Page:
Researchers at King’s College London have developed a new technique for instantly switching the polarisation of light.
The breakthrough, which has the potential to provide a major boost for data transfer and drug discovery, uses nano-structured metamaterials to manipulate light. Changing light’s polarisation is how digital information is transmitted along fibre optic cables. However, current commercial techniques for doing so are approaching their physical limits, according to the King’s team.
“Currently, Pockels Cells or Faraday Rotators are used to electronically control the polarisation of light with an electric or magnetic field,” Luke Nicholls, the PhD student who carried out the experiments, told The Engineer.
“The commercially available fastest product operates at a rate of 40GHz. We report a switching rate of over 300GHz. The metamaterial approach also has the advantage that it is easily integrated with nanoscale technologies. Pockels Cells and Faraday Rotators are big and bulky in comparison and could never be integrated ‘on chip’ for example.”
Made from gold nanoparticles, the metamaterial manipulates the light using a technique known as ‘all-optical polarisation control’. A high intensity light pulse is fired into the metamaterial, injecting energy into electrons in the gold particles which changes the refractive index of the material – the speed at which light travels through it.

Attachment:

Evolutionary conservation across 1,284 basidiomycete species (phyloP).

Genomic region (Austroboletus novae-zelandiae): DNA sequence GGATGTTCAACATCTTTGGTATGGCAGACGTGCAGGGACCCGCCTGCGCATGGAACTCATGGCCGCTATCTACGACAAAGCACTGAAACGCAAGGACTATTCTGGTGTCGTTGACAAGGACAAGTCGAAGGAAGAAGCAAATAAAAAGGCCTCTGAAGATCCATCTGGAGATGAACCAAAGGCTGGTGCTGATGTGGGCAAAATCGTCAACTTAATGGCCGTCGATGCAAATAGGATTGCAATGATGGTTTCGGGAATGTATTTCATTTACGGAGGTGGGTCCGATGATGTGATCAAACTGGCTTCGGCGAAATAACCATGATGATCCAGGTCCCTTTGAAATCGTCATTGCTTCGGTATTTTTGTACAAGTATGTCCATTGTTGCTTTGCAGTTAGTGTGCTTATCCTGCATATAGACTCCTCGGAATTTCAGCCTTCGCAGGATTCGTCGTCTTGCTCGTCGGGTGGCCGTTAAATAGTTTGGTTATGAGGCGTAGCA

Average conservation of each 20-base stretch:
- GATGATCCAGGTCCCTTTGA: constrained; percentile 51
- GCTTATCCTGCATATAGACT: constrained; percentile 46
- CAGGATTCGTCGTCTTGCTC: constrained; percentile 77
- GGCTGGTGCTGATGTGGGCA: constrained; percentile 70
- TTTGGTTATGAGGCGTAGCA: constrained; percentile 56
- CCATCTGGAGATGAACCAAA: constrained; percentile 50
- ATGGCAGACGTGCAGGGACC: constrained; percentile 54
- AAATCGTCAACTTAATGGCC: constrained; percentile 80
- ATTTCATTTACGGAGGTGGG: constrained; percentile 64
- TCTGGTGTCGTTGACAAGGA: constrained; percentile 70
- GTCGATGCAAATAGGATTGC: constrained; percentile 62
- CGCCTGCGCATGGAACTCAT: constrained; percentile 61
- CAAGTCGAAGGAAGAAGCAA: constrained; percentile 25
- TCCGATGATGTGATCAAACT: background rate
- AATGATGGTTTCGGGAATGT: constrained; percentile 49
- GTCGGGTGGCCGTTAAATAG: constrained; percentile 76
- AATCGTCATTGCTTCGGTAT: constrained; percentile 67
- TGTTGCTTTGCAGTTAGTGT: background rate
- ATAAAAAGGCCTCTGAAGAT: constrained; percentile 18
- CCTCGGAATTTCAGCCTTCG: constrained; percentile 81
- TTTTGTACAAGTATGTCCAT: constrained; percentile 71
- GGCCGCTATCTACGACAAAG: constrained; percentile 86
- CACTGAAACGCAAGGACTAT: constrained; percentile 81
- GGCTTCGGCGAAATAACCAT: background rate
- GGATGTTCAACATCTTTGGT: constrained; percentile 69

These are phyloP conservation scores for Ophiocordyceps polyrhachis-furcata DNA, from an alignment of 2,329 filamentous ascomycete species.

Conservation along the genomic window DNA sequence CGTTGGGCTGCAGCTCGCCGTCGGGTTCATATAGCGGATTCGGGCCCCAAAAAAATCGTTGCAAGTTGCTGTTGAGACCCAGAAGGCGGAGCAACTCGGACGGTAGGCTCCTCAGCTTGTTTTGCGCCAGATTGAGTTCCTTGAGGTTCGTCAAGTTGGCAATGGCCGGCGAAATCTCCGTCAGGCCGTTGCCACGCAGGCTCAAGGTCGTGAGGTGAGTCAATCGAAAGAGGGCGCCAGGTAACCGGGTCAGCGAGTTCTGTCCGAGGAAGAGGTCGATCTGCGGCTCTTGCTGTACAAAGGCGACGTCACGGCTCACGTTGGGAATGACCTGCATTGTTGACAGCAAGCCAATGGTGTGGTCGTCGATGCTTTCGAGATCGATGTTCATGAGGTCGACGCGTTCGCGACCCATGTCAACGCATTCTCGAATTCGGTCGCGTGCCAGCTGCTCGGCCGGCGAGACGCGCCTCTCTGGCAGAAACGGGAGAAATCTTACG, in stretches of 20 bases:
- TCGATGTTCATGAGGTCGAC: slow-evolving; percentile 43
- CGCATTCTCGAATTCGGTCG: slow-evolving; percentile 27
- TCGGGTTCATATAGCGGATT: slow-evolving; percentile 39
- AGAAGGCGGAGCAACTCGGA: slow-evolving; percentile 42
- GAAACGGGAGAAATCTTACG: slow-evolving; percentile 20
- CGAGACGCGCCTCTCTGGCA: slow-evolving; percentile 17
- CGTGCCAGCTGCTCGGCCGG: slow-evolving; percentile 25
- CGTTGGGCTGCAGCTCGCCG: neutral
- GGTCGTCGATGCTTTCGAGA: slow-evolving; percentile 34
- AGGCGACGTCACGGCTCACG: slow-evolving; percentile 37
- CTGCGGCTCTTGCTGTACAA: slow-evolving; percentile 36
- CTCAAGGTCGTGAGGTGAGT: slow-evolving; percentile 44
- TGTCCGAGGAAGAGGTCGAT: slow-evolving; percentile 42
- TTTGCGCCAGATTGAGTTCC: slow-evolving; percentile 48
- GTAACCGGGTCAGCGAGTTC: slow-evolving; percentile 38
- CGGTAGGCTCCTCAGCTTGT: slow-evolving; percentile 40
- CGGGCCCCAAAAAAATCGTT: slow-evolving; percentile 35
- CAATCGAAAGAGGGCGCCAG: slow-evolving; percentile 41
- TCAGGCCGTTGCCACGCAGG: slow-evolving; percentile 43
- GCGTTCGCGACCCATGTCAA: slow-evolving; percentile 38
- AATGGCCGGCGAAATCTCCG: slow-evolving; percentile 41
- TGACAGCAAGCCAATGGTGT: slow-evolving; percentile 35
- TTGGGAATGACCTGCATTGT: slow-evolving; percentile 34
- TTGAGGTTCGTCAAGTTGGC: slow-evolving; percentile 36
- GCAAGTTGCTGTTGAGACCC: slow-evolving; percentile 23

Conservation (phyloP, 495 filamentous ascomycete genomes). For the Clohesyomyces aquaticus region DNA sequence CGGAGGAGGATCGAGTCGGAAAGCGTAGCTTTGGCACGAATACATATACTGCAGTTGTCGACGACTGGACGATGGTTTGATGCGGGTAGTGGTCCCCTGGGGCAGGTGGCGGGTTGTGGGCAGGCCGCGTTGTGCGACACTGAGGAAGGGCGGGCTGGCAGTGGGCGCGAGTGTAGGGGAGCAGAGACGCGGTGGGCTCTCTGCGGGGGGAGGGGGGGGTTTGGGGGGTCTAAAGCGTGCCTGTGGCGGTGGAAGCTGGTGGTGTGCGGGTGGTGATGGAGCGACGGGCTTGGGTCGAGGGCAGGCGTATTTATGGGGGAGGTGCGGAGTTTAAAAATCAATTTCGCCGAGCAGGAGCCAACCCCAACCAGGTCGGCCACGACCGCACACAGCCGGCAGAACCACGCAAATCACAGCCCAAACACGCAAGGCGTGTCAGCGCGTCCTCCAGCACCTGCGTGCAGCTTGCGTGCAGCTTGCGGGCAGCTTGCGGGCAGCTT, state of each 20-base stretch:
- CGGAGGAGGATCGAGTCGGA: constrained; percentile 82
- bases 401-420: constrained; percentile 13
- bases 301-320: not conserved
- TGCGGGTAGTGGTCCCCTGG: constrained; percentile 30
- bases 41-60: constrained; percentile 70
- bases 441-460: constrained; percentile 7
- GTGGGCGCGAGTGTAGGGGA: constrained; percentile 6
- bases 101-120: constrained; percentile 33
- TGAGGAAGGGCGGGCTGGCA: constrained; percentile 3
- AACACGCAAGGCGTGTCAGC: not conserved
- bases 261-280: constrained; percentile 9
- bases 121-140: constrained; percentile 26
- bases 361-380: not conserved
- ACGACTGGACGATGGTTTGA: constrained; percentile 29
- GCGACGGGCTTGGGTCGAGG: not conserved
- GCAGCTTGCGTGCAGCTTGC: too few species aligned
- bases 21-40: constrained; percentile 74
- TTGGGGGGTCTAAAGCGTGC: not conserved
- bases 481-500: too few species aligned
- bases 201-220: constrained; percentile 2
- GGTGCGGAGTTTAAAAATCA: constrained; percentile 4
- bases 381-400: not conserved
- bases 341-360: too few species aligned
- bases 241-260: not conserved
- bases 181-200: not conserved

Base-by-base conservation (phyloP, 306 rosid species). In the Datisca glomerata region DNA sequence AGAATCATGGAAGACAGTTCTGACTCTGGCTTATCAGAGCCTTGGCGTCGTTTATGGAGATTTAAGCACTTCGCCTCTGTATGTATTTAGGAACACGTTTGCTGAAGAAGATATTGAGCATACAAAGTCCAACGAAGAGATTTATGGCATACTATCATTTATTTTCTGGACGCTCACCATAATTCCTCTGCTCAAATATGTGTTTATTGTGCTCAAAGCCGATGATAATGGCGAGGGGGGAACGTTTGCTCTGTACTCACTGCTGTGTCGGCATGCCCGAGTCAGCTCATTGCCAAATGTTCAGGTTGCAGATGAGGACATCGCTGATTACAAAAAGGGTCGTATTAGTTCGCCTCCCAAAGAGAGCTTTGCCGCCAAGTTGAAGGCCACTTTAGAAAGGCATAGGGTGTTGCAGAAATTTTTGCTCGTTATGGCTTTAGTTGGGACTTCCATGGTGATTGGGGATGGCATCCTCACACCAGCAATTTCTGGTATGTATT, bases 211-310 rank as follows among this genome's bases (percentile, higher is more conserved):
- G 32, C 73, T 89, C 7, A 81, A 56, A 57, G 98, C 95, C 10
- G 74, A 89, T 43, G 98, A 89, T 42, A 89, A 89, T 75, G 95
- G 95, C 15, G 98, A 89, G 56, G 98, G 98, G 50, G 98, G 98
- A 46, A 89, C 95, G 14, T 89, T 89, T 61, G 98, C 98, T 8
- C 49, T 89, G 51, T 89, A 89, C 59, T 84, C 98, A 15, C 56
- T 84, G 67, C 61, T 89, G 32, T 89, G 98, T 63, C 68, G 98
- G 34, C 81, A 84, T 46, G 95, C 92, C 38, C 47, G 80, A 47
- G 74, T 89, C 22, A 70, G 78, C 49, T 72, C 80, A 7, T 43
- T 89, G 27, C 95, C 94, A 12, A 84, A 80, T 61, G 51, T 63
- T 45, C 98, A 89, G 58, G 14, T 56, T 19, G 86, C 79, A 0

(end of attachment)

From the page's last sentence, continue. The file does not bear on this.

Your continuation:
A second pulse is fired at the metamaterial at the same time. As this pulse passes through the material, the change in refractive index changes its polarisation. All this happens instantaneously, allowing polarisation to be changed trillions of times per second.
As well as dramatically improving data transfer rates, the technology could also be used to aid pharmaceutical R&D. According to Nicholls, many drugs have only one specific configuration that is effective, while other configurations can range from useless to toxic. By studying how chemicals interact with light polarisation, it is possible to determine which configurations are present.
“However chemical processes tend to happen very fast,” said Nicholls, “so if you can quickly switch to different polarisation states of light and observe how they interact with the chemical as it is being made, drug developers can understand the processes that lead to unwanted configurations and remedy them.”
Nicholls says the next steps in the research will look at different metamaterial designs so that the effect can work in a wider spectral window.
“The current metamaterial design is made via a self-assembly technique, which allows large area uniform samples of the metamaterial to be made easily and cheaply,” he explained. “This fabrication process would be easily scaled up for mass production. We also aim to understand the relaxation processes in the metamaterial better to increase the switching speed even further.”